Columpa Bobb

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Columpa C. Bobb
OccupationPhotographer, actress, playwright, poet, teacher
RelativesChief Dan George (Great Granddaughter)

Columpa C. Bobb (born 1971) is a Canadian photographer, actress, playwright, poet and teacher of Coastal Salish descent. She has been performing, writing plays, and teaching for 20 years.


Bobb has written over a dozen plays that have been produced across Canada and overseas including Jumping Mouse (co-written with Marion deVries), a play for young audiences, was nominated for a Dora Mavor Moore Award and a James Buller Award. Bobb is most recognized for the role of Mary Cook on the CBC Television show North of 60, and also appeared in the short lived series The Rez and the film Johnny Greyeyes. In 1997 she won a Jessie Richardson Theatre Award for Outstanding Performance by an Actress in a Supporting Role for her work in Firehall Theatre's production of Drew Hayden Taylor's Only Drunks and Children Tell the Truth.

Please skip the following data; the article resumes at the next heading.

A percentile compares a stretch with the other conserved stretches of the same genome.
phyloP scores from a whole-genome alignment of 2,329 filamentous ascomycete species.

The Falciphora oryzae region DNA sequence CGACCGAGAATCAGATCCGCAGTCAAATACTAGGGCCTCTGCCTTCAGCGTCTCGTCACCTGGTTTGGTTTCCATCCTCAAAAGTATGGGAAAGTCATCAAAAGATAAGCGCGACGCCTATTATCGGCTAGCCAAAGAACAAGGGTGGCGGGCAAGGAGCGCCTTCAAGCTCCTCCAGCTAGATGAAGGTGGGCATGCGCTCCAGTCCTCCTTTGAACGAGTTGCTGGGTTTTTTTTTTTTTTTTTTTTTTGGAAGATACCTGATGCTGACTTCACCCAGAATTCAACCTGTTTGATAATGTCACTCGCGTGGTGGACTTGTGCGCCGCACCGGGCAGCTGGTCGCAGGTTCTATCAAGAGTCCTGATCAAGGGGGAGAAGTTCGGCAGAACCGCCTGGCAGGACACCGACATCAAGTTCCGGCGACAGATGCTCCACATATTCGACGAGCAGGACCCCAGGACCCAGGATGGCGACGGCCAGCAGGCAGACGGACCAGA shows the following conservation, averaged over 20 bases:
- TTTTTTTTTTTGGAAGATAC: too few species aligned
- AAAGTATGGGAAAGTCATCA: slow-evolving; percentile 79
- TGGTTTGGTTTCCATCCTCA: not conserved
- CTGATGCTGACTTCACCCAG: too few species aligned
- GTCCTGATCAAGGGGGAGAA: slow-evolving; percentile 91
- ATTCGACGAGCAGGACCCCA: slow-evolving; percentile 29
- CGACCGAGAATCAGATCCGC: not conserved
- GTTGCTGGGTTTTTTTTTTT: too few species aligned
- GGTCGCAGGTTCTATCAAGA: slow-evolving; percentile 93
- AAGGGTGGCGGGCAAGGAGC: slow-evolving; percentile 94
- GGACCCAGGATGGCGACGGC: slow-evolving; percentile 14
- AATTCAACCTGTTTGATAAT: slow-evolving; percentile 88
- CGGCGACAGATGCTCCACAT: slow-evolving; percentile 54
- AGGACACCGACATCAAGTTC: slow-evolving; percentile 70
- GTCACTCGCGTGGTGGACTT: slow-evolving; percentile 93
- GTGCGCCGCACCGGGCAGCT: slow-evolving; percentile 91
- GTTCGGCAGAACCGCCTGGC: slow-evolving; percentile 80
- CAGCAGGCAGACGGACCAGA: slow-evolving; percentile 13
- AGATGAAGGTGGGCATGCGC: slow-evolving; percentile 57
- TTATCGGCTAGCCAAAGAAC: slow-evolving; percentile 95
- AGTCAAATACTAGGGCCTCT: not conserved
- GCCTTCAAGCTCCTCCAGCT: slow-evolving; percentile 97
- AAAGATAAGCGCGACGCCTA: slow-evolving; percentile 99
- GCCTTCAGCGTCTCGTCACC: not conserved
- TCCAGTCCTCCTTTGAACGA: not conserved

She was a cultural instructor and faculty member of the Centre for Indigenous Theatre in Toronto. She is currently the Program Director and instructor, teaching classes for the Aboriginal Arts Training & Mentorship Program at the Manitoba Theatre for Young People in Winnipeg, Manitoba where she resides. The program serves about 325 students per year and is free of charge to all participants. Bobb is also an instructor for the Circus and Magic Partnership (CAMP) program through the Winnipeg International Children's Festival.[1][2]

Her newest poetry book, Hope Matters, was written in conjunction with her mother Lee Maracle and her sister Tania Carter, and is slated for publication in 2019.[3]

Personal life[edit]

Bobb is the daughter of poet and writer Lee Maracle and the great-granddaughter of actor Chief Dan George.[4]


  1. ^ "Northern Camp Circus and Magic Partnership" (PDF). March 27, 2015. Retrieved February 1, 2019.
  2. ^ "Columpa C. Bobb". Retrieved February 1, 2019.
  3. ^ "20 works of Canadian poetry to check out in spring 2019". Retrieved February 1, 2019.
  4. ^ "Lee Maracle". February 1, 2019.

External links[edit]